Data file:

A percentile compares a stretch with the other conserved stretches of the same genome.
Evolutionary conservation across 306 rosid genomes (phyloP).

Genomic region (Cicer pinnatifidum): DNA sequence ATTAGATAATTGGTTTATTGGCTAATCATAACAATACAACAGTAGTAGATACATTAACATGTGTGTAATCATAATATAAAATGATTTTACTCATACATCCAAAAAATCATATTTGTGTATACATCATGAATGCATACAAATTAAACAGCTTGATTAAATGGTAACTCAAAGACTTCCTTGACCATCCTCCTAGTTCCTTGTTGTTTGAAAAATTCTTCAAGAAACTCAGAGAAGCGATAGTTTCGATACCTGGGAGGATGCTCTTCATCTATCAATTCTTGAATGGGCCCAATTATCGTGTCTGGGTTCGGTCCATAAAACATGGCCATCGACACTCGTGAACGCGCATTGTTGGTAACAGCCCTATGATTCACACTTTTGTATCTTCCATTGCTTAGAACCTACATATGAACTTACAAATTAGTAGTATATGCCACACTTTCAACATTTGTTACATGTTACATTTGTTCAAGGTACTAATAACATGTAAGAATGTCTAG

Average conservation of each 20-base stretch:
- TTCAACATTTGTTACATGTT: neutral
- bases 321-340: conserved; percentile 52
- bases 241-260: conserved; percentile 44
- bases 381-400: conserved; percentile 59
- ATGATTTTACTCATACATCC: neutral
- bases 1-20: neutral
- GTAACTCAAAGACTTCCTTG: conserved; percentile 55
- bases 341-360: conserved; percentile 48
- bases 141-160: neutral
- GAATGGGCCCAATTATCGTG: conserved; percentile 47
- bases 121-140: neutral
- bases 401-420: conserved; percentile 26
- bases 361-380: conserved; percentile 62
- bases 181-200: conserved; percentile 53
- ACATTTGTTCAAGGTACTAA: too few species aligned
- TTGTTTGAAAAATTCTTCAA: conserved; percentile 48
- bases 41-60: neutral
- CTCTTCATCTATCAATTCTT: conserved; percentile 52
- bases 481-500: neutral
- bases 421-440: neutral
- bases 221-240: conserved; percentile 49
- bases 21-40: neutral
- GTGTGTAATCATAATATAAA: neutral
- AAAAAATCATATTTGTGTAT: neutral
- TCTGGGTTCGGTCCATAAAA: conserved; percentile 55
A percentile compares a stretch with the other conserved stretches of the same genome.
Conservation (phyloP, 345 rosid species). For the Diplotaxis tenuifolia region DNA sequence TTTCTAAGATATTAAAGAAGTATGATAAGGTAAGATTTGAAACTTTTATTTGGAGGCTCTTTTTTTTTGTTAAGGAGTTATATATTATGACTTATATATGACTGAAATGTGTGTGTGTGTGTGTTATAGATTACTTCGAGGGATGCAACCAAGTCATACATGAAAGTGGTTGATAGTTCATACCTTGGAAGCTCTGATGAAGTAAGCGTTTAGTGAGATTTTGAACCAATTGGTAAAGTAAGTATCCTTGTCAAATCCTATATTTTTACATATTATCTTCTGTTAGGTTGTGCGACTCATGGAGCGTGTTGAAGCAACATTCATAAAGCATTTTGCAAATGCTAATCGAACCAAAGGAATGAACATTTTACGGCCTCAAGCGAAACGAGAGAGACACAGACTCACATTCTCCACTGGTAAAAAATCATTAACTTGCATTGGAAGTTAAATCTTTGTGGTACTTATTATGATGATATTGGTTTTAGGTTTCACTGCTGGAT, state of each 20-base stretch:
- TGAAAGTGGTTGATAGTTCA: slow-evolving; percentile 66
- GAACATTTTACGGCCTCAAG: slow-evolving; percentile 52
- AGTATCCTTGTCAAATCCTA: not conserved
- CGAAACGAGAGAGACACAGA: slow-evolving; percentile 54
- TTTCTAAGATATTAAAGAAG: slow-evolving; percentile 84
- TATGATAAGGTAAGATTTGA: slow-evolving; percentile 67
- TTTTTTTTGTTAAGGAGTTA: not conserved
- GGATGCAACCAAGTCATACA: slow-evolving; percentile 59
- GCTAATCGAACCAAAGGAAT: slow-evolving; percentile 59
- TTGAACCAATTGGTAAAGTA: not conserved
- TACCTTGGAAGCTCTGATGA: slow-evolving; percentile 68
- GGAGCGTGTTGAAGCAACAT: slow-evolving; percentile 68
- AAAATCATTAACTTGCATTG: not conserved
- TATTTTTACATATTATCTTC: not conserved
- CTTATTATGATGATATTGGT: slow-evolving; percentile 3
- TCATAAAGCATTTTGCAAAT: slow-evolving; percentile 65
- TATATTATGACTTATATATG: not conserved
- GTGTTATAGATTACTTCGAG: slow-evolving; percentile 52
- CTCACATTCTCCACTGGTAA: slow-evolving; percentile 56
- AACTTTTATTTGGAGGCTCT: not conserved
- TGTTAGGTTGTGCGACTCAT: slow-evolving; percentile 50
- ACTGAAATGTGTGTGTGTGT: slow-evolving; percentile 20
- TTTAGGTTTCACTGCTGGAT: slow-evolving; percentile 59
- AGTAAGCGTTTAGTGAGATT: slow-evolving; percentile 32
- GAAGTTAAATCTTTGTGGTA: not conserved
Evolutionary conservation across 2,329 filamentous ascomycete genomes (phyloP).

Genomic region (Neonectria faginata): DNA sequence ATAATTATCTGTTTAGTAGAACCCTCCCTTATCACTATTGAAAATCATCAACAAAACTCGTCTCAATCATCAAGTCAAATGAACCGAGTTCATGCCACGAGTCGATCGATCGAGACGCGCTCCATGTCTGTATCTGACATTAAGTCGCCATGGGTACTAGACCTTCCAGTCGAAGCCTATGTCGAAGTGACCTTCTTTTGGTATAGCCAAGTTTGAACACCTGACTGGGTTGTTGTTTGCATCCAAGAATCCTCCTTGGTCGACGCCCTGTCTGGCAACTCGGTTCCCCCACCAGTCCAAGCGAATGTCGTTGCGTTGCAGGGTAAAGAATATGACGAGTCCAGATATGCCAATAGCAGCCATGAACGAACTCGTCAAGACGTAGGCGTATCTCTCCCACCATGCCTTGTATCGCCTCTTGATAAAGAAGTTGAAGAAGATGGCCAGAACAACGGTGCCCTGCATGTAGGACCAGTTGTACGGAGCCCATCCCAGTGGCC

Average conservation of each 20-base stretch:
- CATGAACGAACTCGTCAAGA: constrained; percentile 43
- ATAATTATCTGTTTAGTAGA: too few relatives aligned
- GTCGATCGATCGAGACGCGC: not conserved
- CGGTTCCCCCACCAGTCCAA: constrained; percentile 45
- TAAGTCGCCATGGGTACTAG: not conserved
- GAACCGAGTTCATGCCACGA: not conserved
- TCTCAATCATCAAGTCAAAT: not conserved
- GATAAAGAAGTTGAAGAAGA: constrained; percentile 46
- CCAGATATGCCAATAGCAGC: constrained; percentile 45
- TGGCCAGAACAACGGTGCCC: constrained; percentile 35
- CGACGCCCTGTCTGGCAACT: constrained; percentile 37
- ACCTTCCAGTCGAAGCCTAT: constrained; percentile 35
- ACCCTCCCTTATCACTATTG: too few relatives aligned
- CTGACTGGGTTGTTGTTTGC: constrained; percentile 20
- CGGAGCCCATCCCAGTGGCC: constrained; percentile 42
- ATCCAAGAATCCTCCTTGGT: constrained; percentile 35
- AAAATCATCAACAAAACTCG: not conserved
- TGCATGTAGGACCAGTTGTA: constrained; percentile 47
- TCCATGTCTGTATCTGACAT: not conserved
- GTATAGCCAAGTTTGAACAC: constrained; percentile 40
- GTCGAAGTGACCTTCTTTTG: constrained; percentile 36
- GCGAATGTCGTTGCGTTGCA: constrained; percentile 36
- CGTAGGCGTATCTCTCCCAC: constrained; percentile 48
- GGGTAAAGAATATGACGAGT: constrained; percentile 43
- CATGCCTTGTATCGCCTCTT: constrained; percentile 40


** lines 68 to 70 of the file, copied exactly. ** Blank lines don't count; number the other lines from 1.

- CCAGATATGCCAATAGCAGC: constrained; percentile 45
- TGGCCAGAACAACGGTGCCC: constrained; percentile 35
- CGACGCCCTGTCTGGCAACT: constrained; percentile 37